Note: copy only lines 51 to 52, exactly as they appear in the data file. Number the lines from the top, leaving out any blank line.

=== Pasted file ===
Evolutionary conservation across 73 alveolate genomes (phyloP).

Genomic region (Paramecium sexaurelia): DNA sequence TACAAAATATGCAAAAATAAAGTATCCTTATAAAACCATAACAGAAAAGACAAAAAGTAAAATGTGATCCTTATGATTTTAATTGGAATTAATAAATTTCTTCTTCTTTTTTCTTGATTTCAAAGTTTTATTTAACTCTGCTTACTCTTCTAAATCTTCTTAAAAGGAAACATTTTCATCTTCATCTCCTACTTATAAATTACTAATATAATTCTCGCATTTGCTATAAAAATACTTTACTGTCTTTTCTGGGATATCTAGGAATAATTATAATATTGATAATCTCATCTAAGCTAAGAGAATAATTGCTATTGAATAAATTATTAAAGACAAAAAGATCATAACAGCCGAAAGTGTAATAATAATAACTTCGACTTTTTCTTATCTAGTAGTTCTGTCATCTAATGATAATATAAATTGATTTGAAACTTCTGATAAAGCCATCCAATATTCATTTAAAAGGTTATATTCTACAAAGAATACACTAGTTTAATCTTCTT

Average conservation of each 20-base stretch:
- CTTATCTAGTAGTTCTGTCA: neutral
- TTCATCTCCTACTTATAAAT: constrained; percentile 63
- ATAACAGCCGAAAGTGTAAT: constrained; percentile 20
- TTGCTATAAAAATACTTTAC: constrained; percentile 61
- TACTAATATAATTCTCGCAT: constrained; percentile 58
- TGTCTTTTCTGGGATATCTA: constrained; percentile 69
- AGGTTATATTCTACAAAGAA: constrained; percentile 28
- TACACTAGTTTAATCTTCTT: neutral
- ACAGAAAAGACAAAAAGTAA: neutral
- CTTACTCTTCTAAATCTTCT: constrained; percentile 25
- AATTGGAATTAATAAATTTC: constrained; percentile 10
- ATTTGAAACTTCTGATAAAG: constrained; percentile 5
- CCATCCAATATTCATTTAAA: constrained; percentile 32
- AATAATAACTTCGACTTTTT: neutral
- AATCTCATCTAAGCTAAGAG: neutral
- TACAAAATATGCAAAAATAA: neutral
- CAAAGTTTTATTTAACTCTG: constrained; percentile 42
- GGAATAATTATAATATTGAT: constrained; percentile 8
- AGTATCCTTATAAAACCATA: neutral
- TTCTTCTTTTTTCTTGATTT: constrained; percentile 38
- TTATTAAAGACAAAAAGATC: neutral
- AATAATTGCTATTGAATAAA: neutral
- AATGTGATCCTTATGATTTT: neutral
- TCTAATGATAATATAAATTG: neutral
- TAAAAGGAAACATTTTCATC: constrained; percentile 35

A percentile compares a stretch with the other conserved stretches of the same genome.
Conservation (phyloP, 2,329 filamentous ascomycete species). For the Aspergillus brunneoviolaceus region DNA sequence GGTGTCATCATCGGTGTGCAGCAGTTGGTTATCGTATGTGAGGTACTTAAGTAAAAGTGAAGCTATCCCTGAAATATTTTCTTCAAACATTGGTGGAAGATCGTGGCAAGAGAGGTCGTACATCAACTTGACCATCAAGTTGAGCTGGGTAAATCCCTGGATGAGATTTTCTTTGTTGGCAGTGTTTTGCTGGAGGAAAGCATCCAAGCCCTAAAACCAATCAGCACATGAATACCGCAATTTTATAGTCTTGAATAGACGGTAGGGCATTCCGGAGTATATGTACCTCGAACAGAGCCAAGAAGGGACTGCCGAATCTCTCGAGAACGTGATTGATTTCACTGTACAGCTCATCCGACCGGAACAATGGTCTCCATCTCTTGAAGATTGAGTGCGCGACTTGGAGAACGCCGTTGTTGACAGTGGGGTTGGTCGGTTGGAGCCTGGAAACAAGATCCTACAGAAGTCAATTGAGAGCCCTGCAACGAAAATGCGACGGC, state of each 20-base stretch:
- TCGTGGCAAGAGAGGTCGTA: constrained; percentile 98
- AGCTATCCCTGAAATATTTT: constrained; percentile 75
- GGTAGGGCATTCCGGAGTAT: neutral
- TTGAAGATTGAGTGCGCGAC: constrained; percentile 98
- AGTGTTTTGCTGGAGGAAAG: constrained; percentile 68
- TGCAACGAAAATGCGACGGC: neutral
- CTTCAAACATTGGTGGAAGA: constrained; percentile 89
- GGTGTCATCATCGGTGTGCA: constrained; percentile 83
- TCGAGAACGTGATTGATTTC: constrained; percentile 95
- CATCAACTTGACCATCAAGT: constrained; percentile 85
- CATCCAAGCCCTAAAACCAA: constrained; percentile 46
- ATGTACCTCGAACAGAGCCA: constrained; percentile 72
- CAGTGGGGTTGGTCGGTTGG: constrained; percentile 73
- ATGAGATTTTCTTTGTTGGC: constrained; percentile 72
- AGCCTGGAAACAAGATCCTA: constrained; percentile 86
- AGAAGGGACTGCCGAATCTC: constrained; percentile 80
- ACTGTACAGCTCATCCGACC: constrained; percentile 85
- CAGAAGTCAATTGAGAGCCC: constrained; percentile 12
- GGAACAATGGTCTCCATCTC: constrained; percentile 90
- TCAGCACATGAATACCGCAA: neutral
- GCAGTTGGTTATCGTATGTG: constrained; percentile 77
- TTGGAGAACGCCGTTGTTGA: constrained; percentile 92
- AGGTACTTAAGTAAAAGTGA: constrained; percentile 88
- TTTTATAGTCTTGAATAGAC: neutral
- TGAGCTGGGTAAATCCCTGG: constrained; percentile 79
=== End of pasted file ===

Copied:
- GCAGTTGGTTATCGTATGTG: constrained; percentile 77
- TTGGAGAACGCCGTTGTTGA: constrained; percentile 92